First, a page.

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Drone Laws in France

A list of drone regulations and links for drone pilots in France.

drone laws in FranceFrance Drone Regulations

According to France’s national aviation authority, the French Civil Aviation Authority, flying a drone is legal in France, but we recommend being aware of and compliant with the drone regulations listed below before doing so.

If you’d like to contact the French Civil Aviation Authority directly before you travel with any questions you might have, message them on Twitter: @DGAC

flying a drone in France

Why fly a drone in France? To get great aerial shots like these!

General Rules for Flying a Drone in France

Based on our research and interpretation of the laws, here are the most important rules to know for flying a drone in France.

  • All drones of 800g or more must be registered by their owner on AlphaTango, the public portal for users of remotely piloted aircraft. The drone then receives a registration number that must be affixed permanently, visibly, on the drone and must allow reading at a distance of 30 centimeters, with the naked eye.  The drone pilot must be able to provide proof of registration in the event of a check.
  • Drone pilots must maintain a line of sight with their drones at all times. If a visual observer is tracking the drone, the pilot may fly out of his or her own range of sight.
  • Drones may not be flown at night (unless with special authorization from the local prefect).
  • Drones may not be flown over people; over airports or airfields; over private property (unless with owner’s authorization); over military installations, prisons, nuclear power plants, historical monuments, or national parks. Use this map to locate flight restrictions by geolocation.
  • Drones may also not be flown over ongoing fires, accident zones, or around emergency services.
  • Drones may not be flown above 150 meters (492 feet), or higher than 50 meters (164 feet) above any object or building that is 100 meters (328 feet) or more in height.

Rules for Flying a Drone Commercially in France

Based on our research, here are the additional requirements to fly a drone commercially in France.

  • Drone pilots who fly for purposes other than leisure (commercial drone pilots) must pass a theoretical exam. The exam can be taken online or at specified DSAC facilities. Procedures for taking this exam are described on this page. Upon passing the exam, the pilot will receive a theoretical telepilote certificate. The pilot must have this printed and with them during all flights.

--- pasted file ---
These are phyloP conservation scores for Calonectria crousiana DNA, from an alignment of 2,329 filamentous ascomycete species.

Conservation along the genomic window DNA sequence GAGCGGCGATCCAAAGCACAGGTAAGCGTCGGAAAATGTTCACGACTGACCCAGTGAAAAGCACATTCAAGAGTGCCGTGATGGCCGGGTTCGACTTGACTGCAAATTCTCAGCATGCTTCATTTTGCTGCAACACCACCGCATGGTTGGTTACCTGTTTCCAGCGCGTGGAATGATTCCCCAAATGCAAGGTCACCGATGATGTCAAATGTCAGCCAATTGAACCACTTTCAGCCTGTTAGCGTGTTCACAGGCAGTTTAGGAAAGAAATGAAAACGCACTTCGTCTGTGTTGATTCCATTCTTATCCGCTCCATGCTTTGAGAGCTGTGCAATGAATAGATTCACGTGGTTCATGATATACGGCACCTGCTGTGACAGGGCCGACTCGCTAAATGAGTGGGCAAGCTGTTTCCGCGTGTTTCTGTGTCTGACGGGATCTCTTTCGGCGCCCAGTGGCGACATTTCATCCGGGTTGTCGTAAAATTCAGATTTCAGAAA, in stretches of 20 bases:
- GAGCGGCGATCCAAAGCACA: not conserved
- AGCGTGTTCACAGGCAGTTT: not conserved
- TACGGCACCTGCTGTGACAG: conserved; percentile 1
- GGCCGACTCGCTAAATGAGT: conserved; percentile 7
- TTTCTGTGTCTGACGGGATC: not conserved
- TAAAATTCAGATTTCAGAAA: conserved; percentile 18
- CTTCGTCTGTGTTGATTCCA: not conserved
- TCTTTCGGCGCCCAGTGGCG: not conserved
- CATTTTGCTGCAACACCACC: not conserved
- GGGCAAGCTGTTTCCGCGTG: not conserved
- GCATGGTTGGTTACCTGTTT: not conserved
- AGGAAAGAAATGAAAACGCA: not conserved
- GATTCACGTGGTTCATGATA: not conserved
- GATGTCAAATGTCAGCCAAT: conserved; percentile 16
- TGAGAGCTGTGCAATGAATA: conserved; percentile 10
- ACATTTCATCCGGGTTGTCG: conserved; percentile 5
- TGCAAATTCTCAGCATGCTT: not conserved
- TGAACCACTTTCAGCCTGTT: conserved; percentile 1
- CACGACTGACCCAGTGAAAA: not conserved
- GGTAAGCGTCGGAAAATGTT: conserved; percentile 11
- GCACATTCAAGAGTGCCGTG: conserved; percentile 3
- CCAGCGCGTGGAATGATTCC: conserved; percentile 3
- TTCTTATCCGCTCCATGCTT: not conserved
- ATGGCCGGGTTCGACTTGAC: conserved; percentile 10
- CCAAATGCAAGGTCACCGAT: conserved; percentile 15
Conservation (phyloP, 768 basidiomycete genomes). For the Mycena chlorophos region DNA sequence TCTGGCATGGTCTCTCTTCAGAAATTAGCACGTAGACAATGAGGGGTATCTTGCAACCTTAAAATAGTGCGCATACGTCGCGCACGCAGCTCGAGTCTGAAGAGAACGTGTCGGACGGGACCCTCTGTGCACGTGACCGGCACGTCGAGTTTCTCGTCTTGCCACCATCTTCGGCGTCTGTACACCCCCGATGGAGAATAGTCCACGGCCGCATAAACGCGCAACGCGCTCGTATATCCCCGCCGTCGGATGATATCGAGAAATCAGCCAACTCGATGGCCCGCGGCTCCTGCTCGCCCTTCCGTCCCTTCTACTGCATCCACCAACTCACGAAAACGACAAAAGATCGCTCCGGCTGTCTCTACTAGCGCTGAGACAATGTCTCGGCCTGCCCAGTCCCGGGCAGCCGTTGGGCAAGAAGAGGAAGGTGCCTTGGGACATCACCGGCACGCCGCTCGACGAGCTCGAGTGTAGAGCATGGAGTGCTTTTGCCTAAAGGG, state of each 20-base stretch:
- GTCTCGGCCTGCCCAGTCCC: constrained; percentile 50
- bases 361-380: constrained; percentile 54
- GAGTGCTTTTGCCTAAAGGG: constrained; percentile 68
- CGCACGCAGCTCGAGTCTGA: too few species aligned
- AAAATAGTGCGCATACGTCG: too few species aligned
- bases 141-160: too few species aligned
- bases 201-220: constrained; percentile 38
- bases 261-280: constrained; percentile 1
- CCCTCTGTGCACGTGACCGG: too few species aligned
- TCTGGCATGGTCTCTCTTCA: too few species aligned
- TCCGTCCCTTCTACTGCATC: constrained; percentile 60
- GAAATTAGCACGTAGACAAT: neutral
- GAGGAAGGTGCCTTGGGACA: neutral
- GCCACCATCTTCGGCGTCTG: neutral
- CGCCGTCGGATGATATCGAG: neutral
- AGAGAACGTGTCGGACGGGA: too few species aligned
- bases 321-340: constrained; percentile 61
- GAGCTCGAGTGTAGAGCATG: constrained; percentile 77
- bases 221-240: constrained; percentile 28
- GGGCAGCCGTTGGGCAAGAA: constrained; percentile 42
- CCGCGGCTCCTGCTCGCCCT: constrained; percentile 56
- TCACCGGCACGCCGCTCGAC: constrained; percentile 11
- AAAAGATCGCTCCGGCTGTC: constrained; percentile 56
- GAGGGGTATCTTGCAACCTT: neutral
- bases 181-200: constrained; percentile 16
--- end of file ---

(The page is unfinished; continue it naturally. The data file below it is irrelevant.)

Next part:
• Commercial drone pilots must also undergo basic practical training. The operator must define and provide the necessary additional training, taking into account the types of aircraft they use and the specific activities they perform. At the end of the training, the training organizations will provide the telepilots with a training follow-up certificate for the corresponding scenarios.
  • A drone pilot cannot provide his own practical training.

Rules for Flying a Drone for Recreation in France

Based on our research, here are the additional requirements to fly a drone for recreation in France.

  • Drone pilots who fly for leisure or recreation only do not need a training certificate when their drone’s mass is less than 800 grams.
  • Drone pilots operating a remotely piloted aircraft of 800g or more for recreational purposes must undergo training. This training can be: (1) the Fox AlphaTango training offered by the DGAC or (2) training provided by the FFAM or UFOLEP recognized as equivalent by the DGAC.

For more information on France’s drone laws, see this page on the French Civil Aviation Authority website as well as this detailed legal report.

Know something we don’t about drone laws in France? Send us an email at support[at]uavcoach[dot]com. We are not international aviation attorneys and do our best to keep this page up-to-date for drone pilots, but the reality is that given the pace of the small unmanned aerial system (sUAS) industry and how governments are responding, drone regulations in France can change throughout the year, and those changes can be hard to track. If we missed something, please reach out to let us know.

Want to get a feel for the kind of footage you could get flying a drone in France? Here you go: